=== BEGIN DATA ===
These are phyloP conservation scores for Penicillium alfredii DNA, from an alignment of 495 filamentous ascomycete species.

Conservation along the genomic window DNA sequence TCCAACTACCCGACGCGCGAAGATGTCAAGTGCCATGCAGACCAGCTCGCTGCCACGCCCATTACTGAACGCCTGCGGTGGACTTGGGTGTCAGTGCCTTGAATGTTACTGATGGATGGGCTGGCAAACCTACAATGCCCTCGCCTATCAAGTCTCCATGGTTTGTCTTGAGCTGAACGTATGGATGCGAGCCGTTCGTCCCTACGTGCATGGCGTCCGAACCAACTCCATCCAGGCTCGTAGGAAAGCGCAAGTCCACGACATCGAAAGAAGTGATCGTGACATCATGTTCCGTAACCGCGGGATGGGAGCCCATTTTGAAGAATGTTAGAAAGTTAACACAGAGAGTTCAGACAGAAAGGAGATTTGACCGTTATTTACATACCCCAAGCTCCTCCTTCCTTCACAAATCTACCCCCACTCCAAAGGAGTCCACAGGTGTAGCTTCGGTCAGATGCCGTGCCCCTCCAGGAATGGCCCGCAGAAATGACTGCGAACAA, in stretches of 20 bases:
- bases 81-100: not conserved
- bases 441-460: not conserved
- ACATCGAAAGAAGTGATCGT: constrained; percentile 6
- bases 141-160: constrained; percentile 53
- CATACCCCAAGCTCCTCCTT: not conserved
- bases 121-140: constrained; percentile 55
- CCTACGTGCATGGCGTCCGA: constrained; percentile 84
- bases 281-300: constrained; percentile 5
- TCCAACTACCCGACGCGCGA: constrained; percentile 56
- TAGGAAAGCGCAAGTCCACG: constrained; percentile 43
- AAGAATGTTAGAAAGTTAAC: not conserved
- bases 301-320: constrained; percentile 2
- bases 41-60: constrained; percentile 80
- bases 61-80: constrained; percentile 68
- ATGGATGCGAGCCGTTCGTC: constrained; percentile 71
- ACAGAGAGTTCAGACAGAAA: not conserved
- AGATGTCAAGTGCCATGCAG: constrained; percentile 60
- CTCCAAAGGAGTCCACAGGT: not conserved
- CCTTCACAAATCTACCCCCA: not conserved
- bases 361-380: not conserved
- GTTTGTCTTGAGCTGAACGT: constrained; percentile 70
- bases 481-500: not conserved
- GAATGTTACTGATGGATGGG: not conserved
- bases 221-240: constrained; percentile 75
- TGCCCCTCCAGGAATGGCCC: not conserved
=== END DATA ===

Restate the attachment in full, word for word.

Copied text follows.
These are phyloP conservation scores for Penicillium alfredii DNA, from an alignment of 495 filamentous ascomycete species.

Conservation along the genomic window DNA sequence TCCAACTACCCGACGCGCGAAGATGTCAAGTGCCATGCAGACCAGCTCGCTGCCACGCCCATTACTGAACGCCTGCGGTGGACTTGGGTGTCAGTGCCTTGAATGTTACTGATGGATGGGCTGGCAAACCTACAATGCCCTCGCCTATCAAGTCTCCATGGTTTGTCTTGAGCTGAACGTATGGATGCGAGCCGTTCGTCCCTACGTGCATGGCGTCCGAACCAACTCCATCCAGGCTCGTAGGAAAGCGCAAGTCCACGACATCGAAAGAAGTGATCGTGACATCATGTTCCGTAACCGCGGGATGGGAGCCCATTTTGAAGAATGTTAGAAAGTTAACACAGAGAGTTCAGACAGAAAGGAGATTTGACCGTTATTTACATACCCCAAGCTCCTCCTTCCTTCACAAATCTACCCCCACTCCAAAGGAGTCCACAGGTGTAGCTTCGGTCAGATGCCGTGCCCCTCCAGGAATGGCCCGCAGAAATGACTGCGAACAA, in stretches of 20 bases:
- bases 81-100: not conserved
- bases 441-460: not conserved
- ACATCGAAAGAAGTGATCGT: constrained; percentile 6
- bases 141-160: constrained; percentile 53
- CATACCCCAAGCTCCTCCTT: not conserved
- bases 121-140: constrained; percentile 55
- CCTACGTGCATGGCGTCCGA: constrained; percentile 84
- bases 281-300: constrained; percentile 5
- TCCAACTACCCGACGCGCGA: constrained; percentile 56
- TAGGAAAGCGCAAGTCCACG: constrained; percentile 43
- AAGAATGTTAGAAAGTTAAC: not conserved
- bases 301-320: constrained; percentile 2
- bases 41-60: constrained; percentile 80
- bases 61-80: constrained; percentile 68
- ATGGATGCGAGCCGTTCGTC: constrained; percentile 71
- ACAGAGAGTTCAGACAGAAA: not conserved
- AGATGTCAAGTGCCATGCAG: constrained; percentile 60
- CTCCAAAGGAGTCCACAGGT: not conserved
- CCTTCACAAATCTACCCCCA: not conserved
- bases 361-380: not conserved
- GTTTGTCTTGAGCTGAACGT: constrained; percentile 70
- bases 481-500: not conserved
- GAATGTTACTGATGGATGGG: not conserved
- bases 221-240: constrained; percentile 75
- TGCCCCTCCAGGAATGGCCC: not conserved